I mean really... this woman owned the TB/WB X mare since it was young.... .it's hard to get a larger horse to founder if you do the right thing. So now, thanks to her 'fat obsession' I have a horse that needs to be constantly watched (it has foundered numerous times in the past because she keeps it on the 'borderline' weight wise). I'm just glad she didn't manage to get my mare to founder in the 3 years she lived at her place!

 

I'm lucky that most of the grass here is really stalky and brown at the moment. Not a very high sugar content. I also have the ability to section my paddocks off using hot tape (which is what I am currently doing to monitor feed intake). My mare is slowly starting to look like an Anglo Arab again... rather than a keg on legs!

 

Time to go and gently coerce my hubby into making a phone call. I need to know if this pony is going to be mine or not! I'm getting antsy!

 

 

"There is a place. Like no place on Earth. A land full of wonder, mystery, and danger! Some say to survive it: You need to be as mad as a hatter....Which luckily I am"

- Lewis Carroll (Alice in Wonderland)

 

Reply

"There is a place. Like no place on Earth. A land full of wonder, mystery, and danger! Some say to survive it: You need to be as mad as a hatter....Which luckily I am"

- Lewis Carroll (Alice in Wonderland)

 

Reply
post #19 of 41
Quote:
Originally Posted by country_girl011 View Post

in this picture.

she does not look like a mini.

just a pony.

a mini has the be under like 35 inches.

she looks more like 38ish,

from the fence posts.

 



If your referring to a miniature horse no they can be larger than 35inches.. 34 and under is a A classification and B is the other sizing.. I own a mini who is nearing 37 she is classified as a B smile.png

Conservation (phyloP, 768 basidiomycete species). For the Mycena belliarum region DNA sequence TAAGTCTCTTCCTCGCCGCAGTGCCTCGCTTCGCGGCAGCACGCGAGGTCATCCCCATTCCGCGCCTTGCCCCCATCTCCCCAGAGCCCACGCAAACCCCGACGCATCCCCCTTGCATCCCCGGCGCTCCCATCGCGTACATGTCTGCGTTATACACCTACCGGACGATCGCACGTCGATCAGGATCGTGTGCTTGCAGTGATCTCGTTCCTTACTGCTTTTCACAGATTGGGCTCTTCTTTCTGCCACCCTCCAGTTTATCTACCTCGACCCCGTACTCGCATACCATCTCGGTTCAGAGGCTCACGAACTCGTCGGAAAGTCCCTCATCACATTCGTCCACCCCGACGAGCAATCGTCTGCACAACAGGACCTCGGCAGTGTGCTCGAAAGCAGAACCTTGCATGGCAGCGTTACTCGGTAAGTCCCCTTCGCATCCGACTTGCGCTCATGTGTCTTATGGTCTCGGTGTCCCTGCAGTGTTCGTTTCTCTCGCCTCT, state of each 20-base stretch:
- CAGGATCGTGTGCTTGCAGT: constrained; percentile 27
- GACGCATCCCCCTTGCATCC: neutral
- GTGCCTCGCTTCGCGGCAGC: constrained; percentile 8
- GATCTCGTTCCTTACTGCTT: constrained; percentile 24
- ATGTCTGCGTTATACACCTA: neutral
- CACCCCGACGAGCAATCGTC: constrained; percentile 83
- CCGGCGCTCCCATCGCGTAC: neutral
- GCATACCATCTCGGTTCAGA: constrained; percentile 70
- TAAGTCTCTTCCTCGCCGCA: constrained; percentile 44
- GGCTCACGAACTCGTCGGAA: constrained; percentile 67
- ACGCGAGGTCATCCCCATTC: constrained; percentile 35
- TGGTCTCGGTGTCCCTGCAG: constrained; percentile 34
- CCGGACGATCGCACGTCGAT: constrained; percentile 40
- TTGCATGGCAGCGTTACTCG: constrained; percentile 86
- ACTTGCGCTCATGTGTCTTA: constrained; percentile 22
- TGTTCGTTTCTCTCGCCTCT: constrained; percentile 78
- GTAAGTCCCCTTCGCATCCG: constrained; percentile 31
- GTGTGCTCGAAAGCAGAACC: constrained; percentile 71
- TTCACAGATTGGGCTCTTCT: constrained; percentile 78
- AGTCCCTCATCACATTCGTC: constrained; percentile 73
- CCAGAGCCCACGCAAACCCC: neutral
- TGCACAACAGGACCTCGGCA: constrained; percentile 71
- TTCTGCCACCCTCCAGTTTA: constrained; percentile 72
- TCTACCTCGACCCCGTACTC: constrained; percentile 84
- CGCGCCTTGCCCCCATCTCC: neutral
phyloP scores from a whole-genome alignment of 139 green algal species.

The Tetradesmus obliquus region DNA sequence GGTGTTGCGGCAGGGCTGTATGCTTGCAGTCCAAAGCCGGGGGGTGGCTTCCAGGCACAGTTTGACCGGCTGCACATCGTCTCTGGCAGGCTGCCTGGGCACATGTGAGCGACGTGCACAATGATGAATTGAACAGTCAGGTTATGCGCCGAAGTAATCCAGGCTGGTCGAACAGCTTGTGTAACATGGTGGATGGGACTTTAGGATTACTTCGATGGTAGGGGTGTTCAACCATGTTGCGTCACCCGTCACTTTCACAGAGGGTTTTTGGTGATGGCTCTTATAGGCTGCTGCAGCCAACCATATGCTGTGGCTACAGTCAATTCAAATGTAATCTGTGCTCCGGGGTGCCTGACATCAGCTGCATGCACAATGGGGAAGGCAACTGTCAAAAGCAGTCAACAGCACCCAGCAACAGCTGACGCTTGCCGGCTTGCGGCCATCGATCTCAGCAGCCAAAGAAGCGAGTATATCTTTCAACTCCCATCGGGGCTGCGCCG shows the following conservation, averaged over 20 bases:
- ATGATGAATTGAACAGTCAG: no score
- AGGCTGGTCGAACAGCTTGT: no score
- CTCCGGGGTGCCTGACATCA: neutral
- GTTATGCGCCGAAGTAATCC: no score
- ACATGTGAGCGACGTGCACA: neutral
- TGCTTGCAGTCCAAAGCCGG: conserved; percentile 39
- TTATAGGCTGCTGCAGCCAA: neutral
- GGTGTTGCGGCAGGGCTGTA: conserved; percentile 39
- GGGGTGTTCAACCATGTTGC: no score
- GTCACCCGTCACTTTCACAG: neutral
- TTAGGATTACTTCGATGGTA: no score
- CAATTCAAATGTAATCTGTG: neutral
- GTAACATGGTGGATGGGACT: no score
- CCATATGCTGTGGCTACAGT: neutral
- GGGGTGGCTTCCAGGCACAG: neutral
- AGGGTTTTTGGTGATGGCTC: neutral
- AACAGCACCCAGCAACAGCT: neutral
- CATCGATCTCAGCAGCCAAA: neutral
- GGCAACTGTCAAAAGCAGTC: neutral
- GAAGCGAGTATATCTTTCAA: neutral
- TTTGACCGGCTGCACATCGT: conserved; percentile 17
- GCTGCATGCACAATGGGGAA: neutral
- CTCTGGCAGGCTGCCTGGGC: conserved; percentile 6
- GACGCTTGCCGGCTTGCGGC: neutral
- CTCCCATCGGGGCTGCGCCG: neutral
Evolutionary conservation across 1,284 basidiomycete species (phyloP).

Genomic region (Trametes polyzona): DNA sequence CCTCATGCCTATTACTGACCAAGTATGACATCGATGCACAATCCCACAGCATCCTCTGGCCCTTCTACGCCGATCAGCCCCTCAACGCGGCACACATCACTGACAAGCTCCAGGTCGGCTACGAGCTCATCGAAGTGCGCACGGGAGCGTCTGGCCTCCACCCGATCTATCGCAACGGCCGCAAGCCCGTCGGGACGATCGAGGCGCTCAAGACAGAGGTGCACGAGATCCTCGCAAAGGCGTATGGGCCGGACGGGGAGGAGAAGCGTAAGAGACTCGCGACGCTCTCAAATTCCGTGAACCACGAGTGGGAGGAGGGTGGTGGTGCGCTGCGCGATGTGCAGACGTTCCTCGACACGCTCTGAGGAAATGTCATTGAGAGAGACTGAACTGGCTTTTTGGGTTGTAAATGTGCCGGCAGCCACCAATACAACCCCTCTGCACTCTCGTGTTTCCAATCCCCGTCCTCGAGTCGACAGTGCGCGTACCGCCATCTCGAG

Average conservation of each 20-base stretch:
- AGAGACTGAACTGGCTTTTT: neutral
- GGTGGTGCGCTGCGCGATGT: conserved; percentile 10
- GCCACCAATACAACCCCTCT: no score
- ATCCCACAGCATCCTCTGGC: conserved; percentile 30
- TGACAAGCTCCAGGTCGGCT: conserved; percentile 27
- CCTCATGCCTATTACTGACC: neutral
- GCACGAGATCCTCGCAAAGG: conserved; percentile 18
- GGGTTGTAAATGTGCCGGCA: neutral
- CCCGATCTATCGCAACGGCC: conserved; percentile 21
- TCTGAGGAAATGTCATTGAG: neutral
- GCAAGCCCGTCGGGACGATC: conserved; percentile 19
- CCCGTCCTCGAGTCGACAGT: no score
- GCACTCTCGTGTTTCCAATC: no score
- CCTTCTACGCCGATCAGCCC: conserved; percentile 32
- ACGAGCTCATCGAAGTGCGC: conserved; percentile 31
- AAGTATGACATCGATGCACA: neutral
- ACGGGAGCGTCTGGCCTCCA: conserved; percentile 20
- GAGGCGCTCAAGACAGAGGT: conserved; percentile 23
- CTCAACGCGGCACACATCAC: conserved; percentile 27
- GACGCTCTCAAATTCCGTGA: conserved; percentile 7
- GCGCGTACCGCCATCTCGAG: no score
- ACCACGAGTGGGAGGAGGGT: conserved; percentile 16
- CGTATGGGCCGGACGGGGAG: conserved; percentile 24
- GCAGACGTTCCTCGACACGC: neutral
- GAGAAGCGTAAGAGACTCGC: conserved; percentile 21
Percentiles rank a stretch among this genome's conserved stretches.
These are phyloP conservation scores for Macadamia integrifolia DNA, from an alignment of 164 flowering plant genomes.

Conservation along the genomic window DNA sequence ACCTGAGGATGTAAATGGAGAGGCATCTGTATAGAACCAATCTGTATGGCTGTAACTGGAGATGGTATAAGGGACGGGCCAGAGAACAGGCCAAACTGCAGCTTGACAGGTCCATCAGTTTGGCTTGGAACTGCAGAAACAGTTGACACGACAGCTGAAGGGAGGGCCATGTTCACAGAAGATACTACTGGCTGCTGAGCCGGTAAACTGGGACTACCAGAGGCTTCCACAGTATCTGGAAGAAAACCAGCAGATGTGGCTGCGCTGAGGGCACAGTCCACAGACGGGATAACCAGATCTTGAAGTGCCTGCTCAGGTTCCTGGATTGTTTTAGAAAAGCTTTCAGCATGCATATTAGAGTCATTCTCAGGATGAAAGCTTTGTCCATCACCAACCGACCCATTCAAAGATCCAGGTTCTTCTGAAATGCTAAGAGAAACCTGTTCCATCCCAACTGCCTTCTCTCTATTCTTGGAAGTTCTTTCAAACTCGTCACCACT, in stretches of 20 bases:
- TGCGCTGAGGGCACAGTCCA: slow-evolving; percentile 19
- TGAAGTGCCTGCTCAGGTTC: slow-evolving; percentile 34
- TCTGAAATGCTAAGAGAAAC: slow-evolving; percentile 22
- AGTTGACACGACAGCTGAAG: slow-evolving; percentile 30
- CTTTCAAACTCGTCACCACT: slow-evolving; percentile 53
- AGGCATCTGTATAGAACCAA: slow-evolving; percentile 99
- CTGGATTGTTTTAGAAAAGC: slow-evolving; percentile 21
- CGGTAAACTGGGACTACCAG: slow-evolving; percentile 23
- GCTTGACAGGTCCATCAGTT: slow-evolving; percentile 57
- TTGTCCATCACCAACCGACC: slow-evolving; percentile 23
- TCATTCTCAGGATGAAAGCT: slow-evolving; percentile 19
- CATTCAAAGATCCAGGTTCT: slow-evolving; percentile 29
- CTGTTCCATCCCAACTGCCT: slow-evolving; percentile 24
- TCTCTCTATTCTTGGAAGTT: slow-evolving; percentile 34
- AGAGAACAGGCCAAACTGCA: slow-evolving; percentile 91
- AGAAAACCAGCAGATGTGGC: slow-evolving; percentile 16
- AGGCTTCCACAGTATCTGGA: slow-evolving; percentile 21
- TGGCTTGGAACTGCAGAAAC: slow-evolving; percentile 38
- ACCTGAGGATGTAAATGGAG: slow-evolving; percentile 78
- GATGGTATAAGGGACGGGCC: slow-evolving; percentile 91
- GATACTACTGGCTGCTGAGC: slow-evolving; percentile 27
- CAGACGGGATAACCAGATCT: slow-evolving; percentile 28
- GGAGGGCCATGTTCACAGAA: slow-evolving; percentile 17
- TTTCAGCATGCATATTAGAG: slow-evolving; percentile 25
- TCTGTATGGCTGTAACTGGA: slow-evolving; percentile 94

Back to OP, have fun.. that should be an interesting challenge... good luck!

 

 


Edited by Going Quackers - 2/1/12 at 1:43pm

~ Firefly Farms home to

 

Ducks-      

                                                     

Muscovy, Calls, Buff orpington & Pekin  

 

Chickens-

 

 Ameraucana, Ameraucana x(ie Easter Eggers), Silkies, Malines, Bielefelder & Bantam Cochin

 

As well as Miniature horses, Sheep & lionhead rabbits, Plus fish, dogs, cats & parrots.

Reply

~ Firefly Farms home to

 

Ducks-      

                                                     

Muscovy, Calls, Buff orpington & Pekin  

 

Chickens-

 

 Ameraucana, Ameraucana x(ie Easter Eggers), Silkies, Malines, Bielefelder & Bantam Cochin

 

As well as Miniature horses, Sheep & lionhead rabbits, Plus fish, dogs, cats & parrots.

Reply
post #20 of 41

She sure looks pg.  She would make a really nice driving pony.  She is pretty. If you get her, don't keep her cooped up and then when the pasture's green, let her out to pasture, its a sure way to founder.  You are much better off keeping her out on pasture and then as it greens up she'll get used to the grass a  little at a time.  You gotta admit it was a clever ploy.  He should get points for that.

New Posts  All Forums:Forum Nav:
  Return Home
  Back to Forum: Other Pets & Livestock
BackYard Chickens › BYC Forum › Miscellaneous › Other Pets & Livestock › Another new addition to the farm - and it was hubby's choice!